VIEWPOINT: Committee members urge action on new police station

We are volunteer members on the last two police station advisory committees. Our committees were brought together to propose a location and budget for a replacement station for our Claremont Police Department. It is time for us to speak out.

A contributor on the social media platform NextDoor asked “Why can’t someone clearly communicate the issues relating to lack of retention” in our police department?

We think the following is clear. The problems are: 1) the threat of disbanding the police force and replacing them with the sheriff’s, 2) repeated failure of bonds to replace the current police station, and 3) almost two years of stalemate in getting a new contract for the officers.

Our community has answered the first problem. After reading the overwhelming support for our police officers in 411 letters to the city council, plus hearing a record-breaking line of public comment at their meeting on February 11, our city council voted unanimously to keep our highly respected and professional police force.

Therefore, we obviously need a station for our police. The problem with any further delay in building a decent station has become clear.

Many of our police officers are actively applying to other places to work, and are planning to leave. They are giving up on Claremont as a long term place to work.

Police departments around us are understaffed and are running up large amounts of overtime. Therefore, they are actively seeking officers to transfer from other jurisdictions, so they can avoid the long delay and cost of training an inexperienced recruit.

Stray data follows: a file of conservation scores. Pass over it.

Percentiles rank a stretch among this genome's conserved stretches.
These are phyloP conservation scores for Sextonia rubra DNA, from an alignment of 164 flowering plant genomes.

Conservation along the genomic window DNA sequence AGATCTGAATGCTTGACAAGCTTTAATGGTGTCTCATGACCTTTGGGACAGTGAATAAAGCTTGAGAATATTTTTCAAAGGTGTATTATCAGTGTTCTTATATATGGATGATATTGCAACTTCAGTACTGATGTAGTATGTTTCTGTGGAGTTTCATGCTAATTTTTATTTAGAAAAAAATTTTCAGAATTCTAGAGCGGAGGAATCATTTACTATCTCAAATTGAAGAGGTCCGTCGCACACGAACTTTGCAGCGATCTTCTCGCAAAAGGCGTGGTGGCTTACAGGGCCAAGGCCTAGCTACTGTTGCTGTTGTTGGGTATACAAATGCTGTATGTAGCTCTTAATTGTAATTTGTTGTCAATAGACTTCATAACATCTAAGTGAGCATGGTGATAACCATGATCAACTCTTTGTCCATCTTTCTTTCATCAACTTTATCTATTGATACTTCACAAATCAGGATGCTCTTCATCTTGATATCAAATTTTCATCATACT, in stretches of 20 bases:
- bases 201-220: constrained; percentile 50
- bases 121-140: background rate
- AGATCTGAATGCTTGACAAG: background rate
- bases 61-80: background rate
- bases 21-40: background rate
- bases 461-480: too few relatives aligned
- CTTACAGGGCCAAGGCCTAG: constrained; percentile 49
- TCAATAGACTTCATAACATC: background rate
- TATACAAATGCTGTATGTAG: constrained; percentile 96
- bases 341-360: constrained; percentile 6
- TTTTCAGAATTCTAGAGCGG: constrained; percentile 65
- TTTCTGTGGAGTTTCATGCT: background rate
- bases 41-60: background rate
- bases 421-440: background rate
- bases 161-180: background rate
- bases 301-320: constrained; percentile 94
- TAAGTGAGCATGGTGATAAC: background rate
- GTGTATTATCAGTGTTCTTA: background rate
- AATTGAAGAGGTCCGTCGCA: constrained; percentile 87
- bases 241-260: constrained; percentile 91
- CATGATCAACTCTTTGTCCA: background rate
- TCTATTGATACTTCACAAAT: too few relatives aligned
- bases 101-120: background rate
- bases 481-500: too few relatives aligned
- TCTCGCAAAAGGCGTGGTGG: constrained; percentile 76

We are in a bidding war for officers, and the prospect of further delay in having a decent station would drive even more officers away.

We urge the city council to put a measure on the ballot to fund a police station with the $17.5 million budget presented to them by our last Police Station Citizens Advisory Committee on July 23, 2019.

This proposal is less expensive, and it has an even-handed financing method based on the square footage of improvements on every property in Claremont. To be clear, this method requires the nonprofit colleges to contribute 12.3 percent of the cost as well.

The cost to all property owners for a $17.5 million bond would be 2.93 cents per square foot. This means that an owner of a 1,500 square foot home would pay $44 per year, and the owner of a 2,500 square foot home would pay $73 per year.

This plan is very frugal, it would be fairly financed, and we voters can afford it. We believe that our Claremont residents now understand the need and urgency, and will vote 67 percent in favor!

Jim Keith, Frank Bedoya, Jack Blair Richard Chute, Betty Crocker

Helaine Goldwater, Marci Horowitz, Katharine Rosacker, Joyce Sauter Jess Swick, Paul Wheeler



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